CS2 cache performance vs. onscreen accuracy

FD
Posted By
false_dmitrii
Feb 17, 2006
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132
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1
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Closed
(reposting from comp.graphics.apps.photoshop)

While making some extreme level adjustments with multiple layers to correct large linear negative film scans, I realized that not only was the histogram not keeping up, but the colors and contrast of the displayed image were drifting considerably from the true results of the adjustment layers. Setting the cache level to 1 in Preferences solves this issue, but it also kills performance and disables the handy "auto" and "options" commands in Levels and Curves.

Is there a way to force a cache override to generate an accurate display when desirable without setting the cache level to 1? I know I can duplicate the layered image to a flattened one, but is there a quicker way to the same results? Viewing the large original scans at 100% is not an effective workaround, though I’ve gotten around the slow uncached performance by downscaling a copy of the original, making adjustments, then copying the layers back to the original.

I’m also curious about CS2’s on-the-fly zoom scaling. Paint Shop Pro produces a good-looking image at any zoom percentage and does so with no noticeable performance hit, yet pricey CS2 offers jagged lines, increased noise, and generally inaccurate representations of the image at any zoom that’s not a factor of 1/2. Even 50% zoom is a little tricky to interpret. Is there any trick that will force CS2 to use a slower but better resampling method for on-the-fly zooming?

false_dmitrii

How to Master Sharpening in Photoshop

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MH
Mike Hyndman
Feb 17, 2006
wrote in message
(reposting from comp.graphics.apps.photoshop)

While making some extreme level adjustments with multiple layers to correct large linear negative film scans, I realized that not only was the histogram not keeping up, but the colors and contrast of the displayed image were drifting considerably from the true results of the adjustment layers. Setting the cache level to 1 in Preferences solves this issue, but it also kills performance and disables the handy "auto" and "options" commands in Levels and Curves.

Is there a way to force a cache override to generate an accurate display when desirable without setting the cache level to 1? I know I can duplicate the layered image to a flattened one, but is there a quicker way to the same results? Viewing the large original scans at 100% is not an effective workaround, though I’ve gotten around the slow uncached performance by downscaling a copy of the original, making adjustments, then copying the layers back to the original.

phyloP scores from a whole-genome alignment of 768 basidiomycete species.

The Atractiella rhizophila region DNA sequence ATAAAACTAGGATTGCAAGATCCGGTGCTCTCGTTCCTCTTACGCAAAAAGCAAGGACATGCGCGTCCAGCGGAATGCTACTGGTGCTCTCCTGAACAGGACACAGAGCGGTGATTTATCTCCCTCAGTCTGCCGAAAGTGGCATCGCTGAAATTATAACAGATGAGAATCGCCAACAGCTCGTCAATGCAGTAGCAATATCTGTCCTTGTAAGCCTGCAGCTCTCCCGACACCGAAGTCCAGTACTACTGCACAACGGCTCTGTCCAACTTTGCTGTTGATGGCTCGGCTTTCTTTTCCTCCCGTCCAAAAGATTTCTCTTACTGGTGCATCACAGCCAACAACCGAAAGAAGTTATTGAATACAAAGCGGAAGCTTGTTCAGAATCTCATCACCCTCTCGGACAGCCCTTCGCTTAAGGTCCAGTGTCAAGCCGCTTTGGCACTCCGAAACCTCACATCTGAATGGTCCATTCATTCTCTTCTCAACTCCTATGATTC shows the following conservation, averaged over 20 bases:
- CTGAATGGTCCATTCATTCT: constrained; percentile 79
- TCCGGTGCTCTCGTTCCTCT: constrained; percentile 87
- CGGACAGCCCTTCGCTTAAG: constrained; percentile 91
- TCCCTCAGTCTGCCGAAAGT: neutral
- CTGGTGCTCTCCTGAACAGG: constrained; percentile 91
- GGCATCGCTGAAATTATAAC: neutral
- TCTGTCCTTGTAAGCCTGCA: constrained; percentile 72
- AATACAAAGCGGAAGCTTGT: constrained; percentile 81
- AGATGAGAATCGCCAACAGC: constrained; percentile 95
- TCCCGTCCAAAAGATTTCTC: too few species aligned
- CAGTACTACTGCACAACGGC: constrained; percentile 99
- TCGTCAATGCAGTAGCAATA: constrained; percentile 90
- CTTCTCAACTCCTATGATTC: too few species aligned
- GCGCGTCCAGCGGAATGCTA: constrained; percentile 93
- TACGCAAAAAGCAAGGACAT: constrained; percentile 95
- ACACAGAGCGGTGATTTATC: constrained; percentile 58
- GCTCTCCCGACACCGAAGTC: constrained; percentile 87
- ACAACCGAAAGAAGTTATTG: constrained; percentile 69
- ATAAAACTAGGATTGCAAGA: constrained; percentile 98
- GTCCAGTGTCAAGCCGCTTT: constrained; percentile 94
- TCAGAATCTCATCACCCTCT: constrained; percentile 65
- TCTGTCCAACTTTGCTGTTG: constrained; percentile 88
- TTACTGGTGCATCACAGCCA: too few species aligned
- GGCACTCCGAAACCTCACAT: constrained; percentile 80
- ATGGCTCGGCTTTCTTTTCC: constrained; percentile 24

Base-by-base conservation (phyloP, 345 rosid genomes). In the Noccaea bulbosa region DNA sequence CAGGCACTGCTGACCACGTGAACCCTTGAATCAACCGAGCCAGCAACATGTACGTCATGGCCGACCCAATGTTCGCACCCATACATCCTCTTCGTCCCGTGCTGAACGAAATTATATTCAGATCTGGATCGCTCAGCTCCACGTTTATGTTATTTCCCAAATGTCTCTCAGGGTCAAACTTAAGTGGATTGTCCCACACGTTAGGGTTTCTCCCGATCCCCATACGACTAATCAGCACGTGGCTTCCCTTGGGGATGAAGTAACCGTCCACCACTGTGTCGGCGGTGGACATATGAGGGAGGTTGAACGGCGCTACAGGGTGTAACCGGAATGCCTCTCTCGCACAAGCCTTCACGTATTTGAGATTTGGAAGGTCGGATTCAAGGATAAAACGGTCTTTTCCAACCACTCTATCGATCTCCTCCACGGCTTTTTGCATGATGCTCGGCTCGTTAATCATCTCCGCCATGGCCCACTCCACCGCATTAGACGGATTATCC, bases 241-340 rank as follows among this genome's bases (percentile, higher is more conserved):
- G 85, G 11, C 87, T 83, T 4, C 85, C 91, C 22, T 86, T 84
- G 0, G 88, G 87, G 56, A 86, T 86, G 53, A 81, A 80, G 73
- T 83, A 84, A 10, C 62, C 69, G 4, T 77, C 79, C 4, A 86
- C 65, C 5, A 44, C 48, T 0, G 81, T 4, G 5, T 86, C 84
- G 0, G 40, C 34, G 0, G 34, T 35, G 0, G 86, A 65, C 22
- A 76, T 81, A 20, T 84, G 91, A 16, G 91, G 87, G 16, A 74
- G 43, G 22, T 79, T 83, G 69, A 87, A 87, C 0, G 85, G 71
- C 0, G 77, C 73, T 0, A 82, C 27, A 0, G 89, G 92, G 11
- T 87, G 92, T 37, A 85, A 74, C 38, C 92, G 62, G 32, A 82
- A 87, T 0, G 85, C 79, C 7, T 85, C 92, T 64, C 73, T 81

I’m also curious about CS2’s on-the-fly zoom scaling. Paint Shop Pro produces a good-looking image at any zoom percentage and does so with no noticeable performance hit, yet pricey CS2 offers jagged lines, increased noise, and generally inaccurate representations of the image at any zoom that’s not a factor of 1/2. Even 50% zoom is a little tricky to interpret. Is there any trick that will force CS2 to use a slower but better resampling method for on-the-fly zooming?

false_dmitrii

Theis sounds like a resource problem, how much ram/scratch disc space do you have?

From the AF, take not of third paragraph re accuracy of cached zoom percentages.

"When you view an image in the document window at anything less than 100% magnification, Photoshop can use down sampled, low-resolution cached versions of the 100% view for speedier redraws. This can be helpful if you constantly work on large images and you need to zoom out frequently. However, it will take longer to open files while Photoshop creates the low-resolution previews.

You can specify the number of cache levels in the Preferences>Image & Memory Cache screen (Figure 4). Needless to say, the higher the number of cache levels, the more resources Photoshop needs to consume. If you have limited RAM, or scratch disk space, you may wish to set the level to 1 or 2; the default is 4 levels. You can go as high as 8 levels, which will give you cached views at 66.67, 50, 33.33, 25, 16.67, 12.5, 8.33, and 6.25%. Setting the cache level to 1 is the same as turning it off because only the current view is cached at that setting

Note: Although the cached views can help with speedier redraws, you’ll do well to remember that any reading that you take based on a cached view will be misleading; for example, when you sample a color or use a cached view to judge the effect of a filter, such as USM, it will not be based on actual pixels. For critical readings, always view the image at 100% magnification (View>Actual Pixels)."

HTH

MH

How to Master Sharpening in Photoshop

Give your photos a professional finish with sharpening in Photoshop. Learn to enhance details, create contrast, and prepare your images for print, web, and social media.

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